What is it about?
The aim of this paper is to evaluate the varying level of employment in informal sector enterprises across the globe and to undertake an exploratory analysis of the wider economic and social conditions associated with greater levels of informalization.
Why is it important?
Examining International Labor Organization surveys conducted in 43 countries, the finding is that the main job of just under one in three (31.5 percent) nonagricultural workers is in an informal sector enterprise. Conducting an exploratory analysis of the correlation between countries with higher levels of employment in informal sector enterprises and economic under-development (‘modernization’ thesis), higher taxes, corruption and state interference (‘neo-liberal’ thesis) and inadequate state intervention to protect workers from poverty (‘structuralist’ thesis), the finding is that there is a need to synthesize various tenets from all three perspectives. The outcome is a tentative call for a ‘neo-modernization’ perspective, which posits that higher levels of employment in informal sector enterprises are associated with economic under-development, public sector corruption and inadequate state intervention to protect workers from poverty.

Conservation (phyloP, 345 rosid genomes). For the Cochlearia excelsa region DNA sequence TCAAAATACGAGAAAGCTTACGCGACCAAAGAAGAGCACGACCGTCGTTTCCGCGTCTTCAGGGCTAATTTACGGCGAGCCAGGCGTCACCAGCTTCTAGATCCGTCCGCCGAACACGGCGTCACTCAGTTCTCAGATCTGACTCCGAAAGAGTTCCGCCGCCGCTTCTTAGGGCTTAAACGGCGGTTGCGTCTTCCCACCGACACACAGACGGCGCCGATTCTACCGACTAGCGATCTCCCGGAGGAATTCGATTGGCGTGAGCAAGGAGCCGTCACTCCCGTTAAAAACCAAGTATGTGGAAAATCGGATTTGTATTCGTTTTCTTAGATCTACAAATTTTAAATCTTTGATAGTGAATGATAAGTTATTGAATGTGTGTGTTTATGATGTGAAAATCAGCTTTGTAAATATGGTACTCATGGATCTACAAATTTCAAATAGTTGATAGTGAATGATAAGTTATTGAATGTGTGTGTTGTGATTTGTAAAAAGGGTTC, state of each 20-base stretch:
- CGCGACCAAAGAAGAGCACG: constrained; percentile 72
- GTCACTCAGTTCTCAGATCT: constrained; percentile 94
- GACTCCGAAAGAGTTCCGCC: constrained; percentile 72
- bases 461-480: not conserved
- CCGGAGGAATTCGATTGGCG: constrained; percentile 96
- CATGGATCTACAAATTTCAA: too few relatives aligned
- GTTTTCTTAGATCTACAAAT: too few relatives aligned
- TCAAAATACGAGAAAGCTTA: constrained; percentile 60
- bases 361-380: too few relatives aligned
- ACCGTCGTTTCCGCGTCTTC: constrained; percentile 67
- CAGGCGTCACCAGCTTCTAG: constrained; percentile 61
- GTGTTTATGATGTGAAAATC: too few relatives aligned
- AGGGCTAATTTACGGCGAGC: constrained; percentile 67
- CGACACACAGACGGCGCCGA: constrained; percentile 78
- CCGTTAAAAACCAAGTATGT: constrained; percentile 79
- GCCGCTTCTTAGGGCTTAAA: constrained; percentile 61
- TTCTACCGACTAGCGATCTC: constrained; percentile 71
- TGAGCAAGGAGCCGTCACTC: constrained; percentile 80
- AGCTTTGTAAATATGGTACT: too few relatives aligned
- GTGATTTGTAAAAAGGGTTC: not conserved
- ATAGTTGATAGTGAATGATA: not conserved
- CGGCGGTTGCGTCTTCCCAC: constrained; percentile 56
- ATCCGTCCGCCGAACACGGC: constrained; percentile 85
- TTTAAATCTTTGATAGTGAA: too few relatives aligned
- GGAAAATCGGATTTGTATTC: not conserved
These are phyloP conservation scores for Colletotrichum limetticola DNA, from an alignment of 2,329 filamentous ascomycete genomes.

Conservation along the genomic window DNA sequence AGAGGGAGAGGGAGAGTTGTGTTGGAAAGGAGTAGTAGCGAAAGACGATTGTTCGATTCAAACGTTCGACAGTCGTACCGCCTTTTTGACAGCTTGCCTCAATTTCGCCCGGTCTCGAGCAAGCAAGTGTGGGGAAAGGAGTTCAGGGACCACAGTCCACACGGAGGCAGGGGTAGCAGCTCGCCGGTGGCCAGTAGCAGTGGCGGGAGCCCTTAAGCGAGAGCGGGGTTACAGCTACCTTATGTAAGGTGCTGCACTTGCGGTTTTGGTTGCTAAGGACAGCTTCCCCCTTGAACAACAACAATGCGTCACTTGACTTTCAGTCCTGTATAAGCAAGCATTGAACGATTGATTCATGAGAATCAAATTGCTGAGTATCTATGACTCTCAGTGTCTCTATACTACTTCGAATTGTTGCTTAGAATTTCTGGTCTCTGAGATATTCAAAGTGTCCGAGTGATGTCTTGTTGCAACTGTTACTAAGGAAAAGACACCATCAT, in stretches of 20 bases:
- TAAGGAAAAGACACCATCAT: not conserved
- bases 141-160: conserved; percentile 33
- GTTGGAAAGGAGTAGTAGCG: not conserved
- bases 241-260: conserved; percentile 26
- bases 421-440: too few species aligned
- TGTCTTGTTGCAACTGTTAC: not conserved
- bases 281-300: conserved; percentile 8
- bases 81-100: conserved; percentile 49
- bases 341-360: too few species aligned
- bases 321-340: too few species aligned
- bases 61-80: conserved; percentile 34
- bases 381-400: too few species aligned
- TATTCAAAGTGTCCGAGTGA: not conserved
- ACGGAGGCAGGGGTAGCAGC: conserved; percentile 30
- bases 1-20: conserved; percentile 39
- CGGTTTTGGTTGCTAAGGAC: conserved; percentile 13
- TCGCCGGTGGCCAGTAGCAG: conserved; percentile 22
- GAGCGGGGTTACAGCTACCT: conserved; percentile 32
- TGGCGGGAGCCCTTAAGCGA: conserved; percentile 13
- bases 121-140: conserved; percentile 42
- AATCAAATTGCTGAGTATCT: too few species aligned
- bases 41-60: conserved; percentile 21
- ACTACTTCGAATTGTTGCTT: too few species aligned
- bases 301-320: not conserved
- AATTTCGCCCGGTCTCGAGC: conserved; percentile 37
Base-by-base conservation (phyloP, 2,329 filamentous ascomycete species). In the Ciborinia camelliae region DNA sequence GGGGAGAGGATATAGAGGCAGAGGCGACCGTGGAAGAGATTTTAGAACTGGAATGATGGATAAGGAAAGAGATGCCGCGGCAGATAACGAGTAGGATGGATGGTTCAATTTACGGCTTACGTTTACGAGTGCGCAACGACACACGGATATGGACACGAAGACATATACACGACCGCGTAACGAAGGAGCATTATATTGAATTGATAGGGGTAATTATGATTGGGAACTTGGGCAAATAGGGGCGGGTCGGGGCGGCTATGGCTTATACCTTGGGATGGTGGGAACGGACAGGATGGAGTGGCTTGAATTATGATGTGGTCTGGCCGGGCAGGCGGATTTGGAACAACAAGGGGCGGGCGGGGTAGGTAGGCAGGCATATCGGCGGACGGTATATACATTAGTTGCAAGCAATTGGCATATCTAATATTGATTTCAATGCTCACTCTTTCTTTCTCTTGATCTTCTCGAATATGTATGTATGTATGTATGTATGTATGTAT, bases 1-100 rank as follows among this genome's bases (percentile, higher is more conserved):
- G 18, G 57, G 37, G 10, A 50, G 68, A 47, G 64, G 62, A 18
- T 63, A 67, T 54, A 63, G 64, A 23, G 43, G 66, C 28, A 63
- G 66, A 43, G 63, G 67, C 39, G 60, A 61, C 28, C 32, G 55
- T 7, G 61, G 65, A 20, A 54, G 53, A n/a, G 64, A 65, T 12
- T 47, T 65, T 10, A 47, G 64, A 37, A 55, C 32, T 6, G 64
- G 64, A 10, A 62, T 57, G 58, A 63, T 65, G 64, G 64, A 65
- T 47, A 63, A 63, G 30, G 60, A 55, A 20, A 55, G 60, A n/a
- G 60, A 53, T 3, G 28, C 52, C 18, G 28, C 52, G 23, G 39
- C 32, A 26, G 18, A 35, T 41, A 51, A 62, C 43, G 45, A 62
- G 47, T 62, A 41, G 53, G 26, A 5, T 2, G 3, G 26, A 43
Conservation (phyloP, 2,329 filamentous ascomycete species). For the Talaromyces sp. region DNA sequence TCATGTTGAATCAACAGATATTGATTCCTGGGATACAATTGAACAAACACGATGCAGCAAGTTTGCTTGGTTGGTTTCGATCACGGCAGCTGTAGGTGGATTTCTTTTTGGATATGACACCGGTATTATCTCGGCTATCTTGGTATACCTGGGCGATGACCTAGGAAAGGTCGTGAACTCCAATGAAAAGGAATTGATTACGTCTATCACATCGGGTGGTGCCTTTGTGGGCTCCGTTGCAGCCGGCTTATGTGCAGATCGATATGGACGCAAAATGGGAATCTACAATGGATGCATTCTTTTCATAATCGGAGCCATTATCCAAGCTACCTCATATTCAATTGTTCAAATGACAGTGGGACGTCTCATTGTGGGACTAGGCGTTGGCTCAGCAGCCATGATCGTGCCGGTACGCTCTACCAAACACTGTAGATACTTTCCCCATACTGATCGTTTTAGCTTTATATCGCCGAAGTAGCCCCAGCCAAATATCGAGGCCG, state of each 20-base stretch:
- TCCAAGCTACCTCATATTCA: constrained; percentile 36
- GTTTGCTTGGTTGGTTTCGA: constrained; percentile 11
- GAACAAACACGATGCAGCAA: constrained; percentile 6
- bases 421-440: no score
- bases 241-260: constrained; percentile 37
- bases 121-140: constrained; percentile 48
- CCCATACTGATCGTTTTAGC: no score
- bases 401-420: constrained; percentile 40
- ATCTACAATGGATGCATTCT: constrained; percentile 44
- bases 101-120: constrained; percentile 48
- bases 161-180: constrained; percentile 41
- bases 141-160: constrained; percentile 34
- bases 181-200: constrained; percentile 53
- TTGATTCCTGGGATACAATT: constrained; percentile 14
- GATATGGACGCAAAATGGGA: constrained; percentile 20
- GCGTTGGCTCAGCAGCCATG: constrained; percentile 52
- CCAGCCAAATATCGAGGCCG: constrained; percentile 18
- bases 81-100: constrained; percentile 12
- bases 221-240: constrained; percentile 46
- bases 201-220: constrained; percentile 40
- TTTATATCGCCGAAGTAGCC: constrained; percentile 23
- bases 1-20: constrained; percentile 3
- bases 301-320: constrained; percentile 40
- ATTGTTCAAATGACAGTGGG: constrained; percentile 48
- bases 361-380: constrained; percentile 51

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This page is a summary of: BEYOND THE FORMAL ECONOMY: EVALUATING THE LEVEL OF EMPLOYMENT IN INFORMAL SECTOR ENTERPRISES IN GLOBAL PERSPECTIVE, Journal of Developmental Entrepreneurship, December 2013, World Scientific Pub Co Pte Lt, DOI: 10.1142/s1084946713500271.
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